In the wake of former Governor Kitzhaber’s demise, there is an all-out effort to cozy up to the new governor, Kate Brown. This should not be surprising, but what is most revealing in the entire process is the notion of political loyalty. With Democratic friends like those who turned on Governor Kitzhaber, who needs Republican enemies. It was quite astounding to watch this mass abandonment. Continue reading Cozying Up to the New Governor
What does the advent of the new Black Male Achievement (BMA) project and the 1995 Million Man March have in common?
As an organizer of the Portland contingent that traveled to the March in Washington, DC back in October 1995, I was struck by a reference to the pride of black men made by Mayor Hales in his recent state of the city address. Continue reading Is Portland’s Black Male Achievement Project for real?
Watch the presentation to Portland City Council on Feb 18th, rooting in the research by Matt Chorpenning, Ann Curry-Stevens and the Center to Advance Racial Equity at Portland State University.
How do these recent events impact black people: Mayor Charlie Hale’s 2015 priorities; the recent firing of Catherine Mater, the chair of Department of Transportation Commission; Carol Smith’s Portland Public Schools reorganization plan, and the Governor’s vision for the new Workforce Innovation and Opportunities Act? They all have huge implications for black people, both specifically and as they interrelate to each other. Continue reading Can Black people connect the O-DOT’s?
Maybe it is too early to tell but perhaps one of Charlie Hale’s best decisions as mayor is appointing Larry O’Dea as police chief. In spite of an avalanche of criticism, it appears the Mayor made a good decision. This chief seems to be most comfortable in his own skin. Continue reading Good Choice Mayor Hales
Here we are at the start of another year – Happy New Year! Now is the time for black people to do something different in politics. Here in Oregon we have to recognize that much of our misery has happened under the leadership of so called “progressive” Democrats.
Some say it would have been worse under Republicans, and they might be right. However, we will never know because we have been so captured by and in lockstep with the Democrats for a number of years. Continue reading Right or Left…we have to do something different!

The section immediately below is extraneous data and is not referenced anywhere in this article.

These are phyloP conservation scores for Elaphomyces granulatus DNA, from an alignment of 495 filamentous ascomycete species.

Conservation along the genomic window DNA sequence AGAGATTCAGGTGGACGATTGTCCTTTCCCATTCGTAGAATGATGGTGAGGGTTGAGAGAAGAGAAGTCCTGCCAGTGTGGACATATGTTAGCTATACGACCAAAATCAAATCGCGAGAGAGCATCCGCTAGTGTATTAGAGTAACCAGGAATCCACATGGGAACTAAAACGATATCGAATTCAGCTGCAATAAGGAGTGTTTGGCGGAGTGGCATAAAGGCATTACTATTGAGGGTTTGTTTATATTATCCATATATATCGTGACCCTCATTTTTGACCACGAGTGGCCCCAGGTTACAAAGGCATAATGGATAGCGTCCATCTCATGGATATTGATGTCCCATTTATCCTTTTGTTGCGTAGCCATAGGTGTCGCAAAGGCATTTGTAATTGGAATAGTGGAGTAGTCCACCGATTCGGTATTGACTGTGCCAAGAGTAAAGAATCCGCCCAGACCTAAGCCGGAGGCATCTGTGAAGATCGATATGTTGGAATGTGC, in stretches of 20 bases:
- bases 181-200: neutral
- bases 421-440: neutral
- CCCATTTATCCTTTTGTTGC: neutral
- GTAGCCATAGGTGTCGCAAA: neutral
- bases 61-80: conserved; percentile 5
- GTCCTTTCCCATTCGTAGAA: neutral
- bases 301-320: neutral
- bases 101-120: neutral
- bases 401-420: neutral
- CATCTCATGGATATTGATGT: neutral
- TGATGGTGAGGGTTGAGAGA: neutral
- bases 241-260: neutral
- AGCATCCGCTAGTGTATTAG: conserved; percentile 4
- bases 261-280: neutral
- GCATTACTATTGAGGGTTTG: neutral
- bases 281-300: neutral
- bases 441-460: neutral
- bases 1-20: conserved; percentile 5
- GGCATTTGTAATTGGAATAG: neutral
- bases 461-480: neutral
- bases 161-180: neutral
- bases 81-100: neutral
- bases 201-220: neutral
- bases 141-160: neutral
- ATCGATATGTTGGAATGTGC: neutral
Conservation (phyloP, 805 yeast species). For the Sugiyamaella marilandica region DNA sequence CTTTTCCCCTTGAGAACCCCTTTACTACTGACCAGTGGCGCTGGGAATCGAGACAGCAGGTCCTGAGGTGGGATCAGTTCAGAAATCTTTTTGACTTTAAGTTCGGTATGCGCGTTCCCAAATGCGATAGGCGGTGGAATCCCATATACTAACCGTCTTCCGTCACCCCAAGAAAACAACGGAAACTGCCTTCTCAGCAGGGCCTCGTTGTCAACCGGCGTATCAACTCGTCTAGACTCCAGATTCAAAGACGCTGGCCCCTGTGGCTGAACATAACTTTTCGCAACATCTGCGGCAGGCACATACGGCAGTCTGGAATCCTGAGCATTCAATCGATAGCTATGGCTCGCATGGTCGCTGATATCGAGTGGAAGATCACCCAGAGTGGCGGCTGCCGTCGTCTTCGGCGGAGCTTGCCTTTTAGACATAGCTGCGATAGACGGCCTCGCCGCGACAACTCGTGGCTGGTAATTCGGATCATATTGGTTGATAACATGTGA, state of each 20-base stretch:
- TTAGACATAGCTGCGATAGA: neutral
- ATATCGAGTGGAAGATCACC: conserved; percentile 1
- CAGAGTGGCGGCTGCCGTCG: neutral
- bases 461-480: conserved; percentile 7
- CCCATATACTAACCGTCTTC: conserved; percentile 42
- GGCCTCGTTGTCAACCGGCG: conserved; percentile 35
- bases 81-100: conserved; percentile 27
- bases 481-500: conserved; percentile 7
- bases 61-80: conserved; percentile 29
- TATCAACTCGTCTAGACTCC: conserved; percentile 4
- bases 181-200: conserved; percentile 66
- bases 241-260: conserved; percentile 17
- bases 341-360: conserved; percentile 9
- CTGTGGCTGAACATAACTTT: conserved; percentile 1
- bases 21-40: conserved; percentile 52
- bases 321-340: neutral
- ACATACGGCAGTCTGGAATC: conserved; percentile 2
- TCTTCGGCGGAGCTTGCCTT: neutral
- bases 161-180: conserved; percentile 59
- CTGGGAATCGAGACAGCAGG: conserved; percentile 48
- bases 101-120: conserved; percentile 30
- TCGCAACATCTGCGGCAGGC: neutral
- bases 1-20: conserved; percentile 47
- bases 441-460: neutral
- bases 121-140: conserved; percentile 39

It seems like we have been marching and demonstrating forever in Portland. Indeed, during the civil right movement, one veteran demonstrator captured the feeling accurately in thought, saying, “I’m sick and tired of being sick and tired”.
No one is sure that the local power structure gets it, but it is clear that there is not the urgency of action necessary to effectively deal with many conditions in Portland that so accurately mirror those in Ferguson, MO. The festering issues of racial profiling, gentrification, job and housing discrimination are acutely similar to Ferguson. What is even more frighting is the fact that some of our elected leaders seem to be gravitating towards a repeat of the mistakes of the past: positioning the ambulance at the bottom of the cliff instead of building the necessary barricades at the top. Continue reading In the wake of Ferguson, can Portland avoid the mistake of acting too little too late?
The Port of Portland’s, Portland International Airport has been recognized as America’s best airport. It’s posted all over their website. The question is, the best airport for whom and for what? Continue reading Black people are not welcome at PDX
Following a membership vote on Saturday, November 15, 2014, and subsequent certification by the Elections Supervisory Committee, Portland’s NAACP Chapter 1120B will have new leadership. Jo Ann
Hardesty was elected President. James Posey will serve as 1st Vice President. Their two-year terms begin in January. Continue reading NAACP Portland Chapter 1120B Elects 2015 Leadership Team
It seems like we have watched this cycle go on forever, election after election, year after year, generation after generation: Black people are not at the table when it counts. Not being at that table during budget processes is devastating. “ODOT to Oregon lawmakers: Find $5.1 billion for bridges and roads, or watch economy collapse, Portland Public Schools’ $16.8 million windfall could lead to immediate relief in crowded schools, Portland could have a windfall of more than $15 million in new money to spend during the next few fiscal years”. Here are just a few examples of the headlines giving a glimpse of the dollars to be spent without recognizable black emphasis or input. Continue reading Why Can’t Blacks Get To the Table?